- U.S. Navy Secretary Participates In LCAC Trial page: 17
- BP Adds Cargo Controls To S/T Keystone Canyon page: 17
- High-Speed Innovative Containership To Be Designed By Japanese page: 18
- CRUISE SHIPPING '91 Conference & Exhibition page: 20
- 10 MILLION PASSENGERS PER YEAR BY 2000, ANALYSTS SAY page: 24
- VIS Introduces New Vessel Instrumentation And Alarm System page: 26
- Sea Recovery Provides Custom- Or Pre-Designed Reverse Osmosis Units page: 27
- Meyer Werft Delivers Eighth Passenger Ship For Indonesia page: 28
- Kvaerner Delivers New Flying Cat High-Speed Catamaran To Greece page: 29
- New Simrad Echo Sounder Goes Into Operation page: 29
- OUTSTANDING PASSENGER VESSELS OF 1990 page: 30
- Aluminum Boats Delivers 85-Foot Crewboat— Sixth Built For Land And Marine page: 42
- Deway Marine & Industrial Patents New Seal For In-Water Shaft Repair page: 43
- Former Leading U.S. Builder Becomes Leading U.S. Repairer page: 46
- National Association Of Passenger Vessel Owners Annual Convention And Exhibition page: 48
- ABS Forms Strategic Marketing Team To Promote LNG Expertise page: 50
- Singmarine Launches RO/RO Container Vessel page: 50
- Jerald Tinkey Joins Ingram Barge Company page: 50
- World's Largest Refrigerated Cargo Ship, Built By Danyard A/S, Enters Service —First Of Class— page: 52
- Seventeen Additional RRF Vessels Activated For Persian Gulf Crisis page: 53
- Harbor Dredging Begins To Pay Off page: 54
- Marathon LeTourneau Announces Organizational Changes page: 54
- Thordon's 'Thor-Lube' Bearing System Combines Improved Performance, Ecological Safety page: 55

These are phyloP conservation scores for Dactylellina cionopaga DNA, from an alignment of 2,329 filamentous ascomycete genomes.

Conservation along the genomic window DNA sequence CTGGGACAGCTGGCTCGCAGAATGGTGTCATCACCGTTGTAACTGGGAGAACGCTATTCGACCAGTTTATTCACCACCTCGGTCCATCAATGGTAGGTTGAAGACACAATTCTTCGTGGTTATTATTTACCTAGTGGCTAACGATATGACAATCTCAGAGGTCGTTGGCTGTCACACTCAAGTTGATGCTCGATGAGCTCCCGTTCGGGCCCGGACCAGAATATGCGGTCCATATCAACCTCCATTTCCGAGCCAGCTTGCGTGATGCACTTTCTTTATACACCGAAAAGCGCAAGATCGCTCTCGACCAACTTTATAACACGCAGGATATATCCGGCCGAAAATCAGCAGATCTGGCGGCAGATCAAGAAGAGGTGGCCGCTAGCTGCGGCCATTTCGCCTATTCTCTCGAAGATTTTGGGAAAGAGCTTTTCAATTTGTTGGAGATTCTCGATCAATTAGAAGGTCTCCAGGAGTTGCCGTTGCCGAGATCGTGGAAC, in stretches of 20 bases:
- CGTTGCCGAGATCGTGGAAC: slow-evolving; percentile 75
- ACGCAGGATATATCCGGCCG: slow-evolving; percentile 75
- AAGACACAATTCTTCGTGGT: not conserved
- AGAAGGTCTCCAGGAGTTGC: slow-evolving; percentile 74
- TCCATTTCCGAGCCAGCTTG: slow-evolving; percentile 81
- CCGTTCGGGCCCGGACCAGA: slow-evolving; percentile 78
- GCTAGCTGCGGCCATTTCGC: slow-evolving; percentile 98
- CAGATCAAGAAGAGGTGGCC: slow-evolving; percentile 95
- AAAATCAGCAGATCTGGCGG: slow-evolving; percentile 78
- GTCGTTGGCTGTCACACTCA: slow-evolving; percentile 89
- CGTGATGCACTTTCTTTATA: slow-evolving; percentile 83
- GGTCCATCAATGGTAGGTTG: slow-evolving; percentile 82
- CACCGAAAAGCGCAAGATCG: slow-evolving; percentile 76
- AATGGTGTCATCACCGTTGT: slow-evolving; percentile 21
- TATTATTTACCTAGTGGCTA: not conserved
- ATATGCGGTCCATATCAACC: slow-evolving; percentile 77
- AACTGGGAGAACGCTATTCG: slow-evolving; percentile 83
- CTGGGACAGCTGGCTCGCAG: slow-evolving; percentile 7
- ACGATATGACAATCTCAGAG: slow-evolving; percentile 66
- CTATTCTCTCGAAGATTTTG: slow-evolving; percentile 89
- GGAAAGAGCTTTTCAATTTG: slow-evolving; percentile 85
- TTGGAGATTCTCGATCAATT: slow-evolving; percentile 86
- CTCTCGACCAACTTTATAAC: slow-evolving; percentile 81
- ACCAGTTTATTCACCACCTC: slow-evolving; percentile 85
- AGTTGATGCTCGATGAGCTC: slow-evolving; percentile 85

- Underwater Propeller Polish Produces 12 Percent Fuel Saving For QE2 page: 56
- Swiftships Launches Detroit Diesel-Powered Custom Motoryacht page: 56
- Keel-Laying Ceremony For Double-Bottom Tanker Held At IHI's Aichi Yard page: 58
- Subtech '91 Issues Call For Papers page: 58
- Two Models Of Zodiac's Rigid Inflatable Boats (RIB) Chosen By U.S. Navy page: 59
- Furuno Again Honored At Annual NMEA Awards Banquet In Florida page: 59
- Tenth Maritime Seminar Set For New Orleans, January 10, 1991 page: 60
- Marine Training School To Use S/S Annabella As LNG/LPG Training Ship page: 60
- U.S. Merchant Fleet Development Urged By Shipping Executive At New Orleans Conference page: 60
- Goudy & Stevens Shipyard Integrates Automated Layout, Cutting Processes In Building Largest U.S. Oil Skimmer page: 61
- $8.13 Million Conversion Contract Awarded Keppel page: 61
- Great Lakes Dredge Buys Barker Boys Creek Towing page: 62
- IDB-A Joins Cruisephone To Offer Services To Leisure Markets page: 63
- EES Announces New Sewage Treatment System page: 63
- Spectra Composites Take Undersea Exploration To Greater Depths page: 64
- International Conference On Underwater Welding Set For New Orleans page: 64
- Aqua-Chem To Move To New Location In Milwaukee, Wis. page: 64
- Atlantic Marine Acquires Floating Drydock With 225,000-DWT Lift Capacity page: 65
- Aqua Signal Supplies Lighting Systems For Cruise Ships page: 65
- Port Facilities Engineering Seminar Set By AAPA For January 28-30, 1991 page: 66